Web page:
Planning

Cities Can't Do Much Alone

I am about halfway through the Metropolitan Revolution (by Bruce Katz and Jennifer Bradley) and I can't help wondering: how much good can a city do?  Of course, quite a bit- but only with a friendly (or at least non-hostile) state government.  There are many, many things a state government... read more »

We're the bad guys?!?!?

There's a new paperback novel co-authored by Glen Beck, entitled AGENDA 21.  It's a dystropian tale of a future that, according to Mr. Beck and his co-author is about to descend upon us!!!  In the story, life is so depressing that Ayn Rand's ANTHEM the title piece from her THE ANTI-INDUSTR... read more »

Manipulating the System

The introduction of the Leadership in Energy & Environmental Design (LEED) certification program into the building and real estate market allowed environmentalists to breathe a sigh of relief. Buildings, the leading producer of GHGs, finally had a trendy and very marketable adaptation technique ... read more »

City Crime And Neighborhood Crime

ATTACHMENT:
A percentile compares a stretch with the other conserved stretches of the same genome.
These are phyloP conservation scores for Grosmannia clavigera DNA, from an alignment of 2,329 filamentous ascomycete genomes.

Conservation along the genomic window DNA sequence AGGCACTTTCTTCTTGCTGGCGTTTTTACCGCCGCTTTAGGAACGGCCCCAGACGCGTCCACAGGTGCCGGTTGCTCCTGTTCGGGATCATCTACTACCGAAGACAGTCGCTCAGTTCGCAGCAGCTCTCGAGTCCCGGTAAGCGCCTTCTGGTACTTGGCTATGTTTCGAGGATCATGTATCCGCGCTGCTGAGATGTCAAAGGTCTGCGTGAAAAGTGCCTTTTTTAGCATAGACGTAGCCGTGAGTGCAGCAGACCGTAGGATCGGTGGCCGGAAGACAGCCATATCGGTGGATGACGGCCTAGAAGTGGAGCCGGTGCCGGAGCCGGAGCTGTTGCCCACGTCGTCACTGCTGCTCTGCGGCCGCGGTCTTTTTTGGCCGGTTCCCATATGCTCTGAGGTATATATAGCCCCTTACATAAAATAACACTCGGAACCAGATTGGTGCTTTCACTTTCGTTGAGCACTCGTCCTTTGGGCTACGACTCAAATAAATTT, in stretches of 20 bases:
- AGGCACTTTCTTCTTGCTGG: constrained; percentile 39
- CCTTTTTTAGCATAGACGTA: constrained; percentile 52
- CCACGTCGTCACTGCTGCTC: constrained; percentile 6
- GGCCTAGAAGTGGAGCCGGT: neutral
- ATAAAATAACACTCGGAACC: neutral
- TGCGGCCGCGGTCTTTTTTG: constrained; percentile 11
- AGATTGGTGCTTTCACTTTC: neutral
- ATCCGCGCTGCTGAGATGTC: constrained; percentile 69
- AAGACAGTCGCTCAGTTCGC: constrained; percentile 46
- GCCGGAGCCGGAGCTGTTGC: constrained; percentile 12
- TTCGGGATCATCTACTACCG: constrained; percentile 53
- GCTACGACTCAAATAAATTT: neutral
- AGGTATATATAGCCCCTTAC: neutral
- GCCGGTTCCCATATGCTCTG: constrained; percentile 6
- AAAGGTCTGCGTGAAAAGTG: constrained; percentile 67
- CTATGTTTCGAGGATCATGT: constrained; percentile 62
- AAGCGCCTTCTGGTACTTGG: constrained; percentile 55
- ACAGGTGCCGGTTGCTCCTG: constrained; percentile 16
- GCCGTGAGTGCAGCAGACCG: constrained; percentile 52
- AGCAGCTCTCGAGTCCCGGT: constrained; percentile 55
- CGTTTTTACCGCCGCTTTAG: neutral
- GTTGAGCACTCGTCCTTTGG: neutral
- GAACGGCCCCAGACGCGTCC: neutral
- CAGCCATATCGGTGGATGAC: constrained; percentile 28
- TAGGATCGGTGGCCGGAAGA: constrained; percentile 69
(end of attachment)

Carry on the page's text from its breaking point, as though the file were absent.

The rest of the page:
Sprawl supporters occasionally argue that sprawl is less crime-ridden than walkable urbanism.  But this argument seems to be contradicted by the reality of citywide crime rates: New York, our country's most transit-friendly city, is also one of its safest.  ... read more »

Suburban Poverty: A Reality Check

I just used Amazon.com to look inside a new book on suburban poverty ("Confronting Suburban Poverty In America" by Elizabeth Kneebone and Alan Berube).   I found the following admission: "[since 2000] poverty rates rose by equal degrees in cities and suburbs (roughly 3 percentage points) t... read more »

Restoring the Relationship Between Health and Cities

The built environment has a unique and distinct impact on the health of its inhabitants.  Former CNU plenary speaker, Dr. Richard Jackson, recently published an article in the Journal of Public Health where he reviews the rocky history between the two.    ... read more »

The Irony of Minimum Parking Requirements

As many people (including me) have written, minimum parking requirements encourage sprawl by requiring "islands of building surounded by seas of parking."  Generally, municipalities trying to end or modify these rules have started with downtowns and worked their way outward. ... read more »

Obesity,Sprawl and Poverty, Part 2

Last week, I blogged about the relationship between sprawl and poverty, using metro Atlanta as an example.  I showed that in Fulton and DeKalb Counties (the two most urban, transit-friendly counties in the region) the obesity rate was only slightly higher than the poverty rate, while in more su... read more »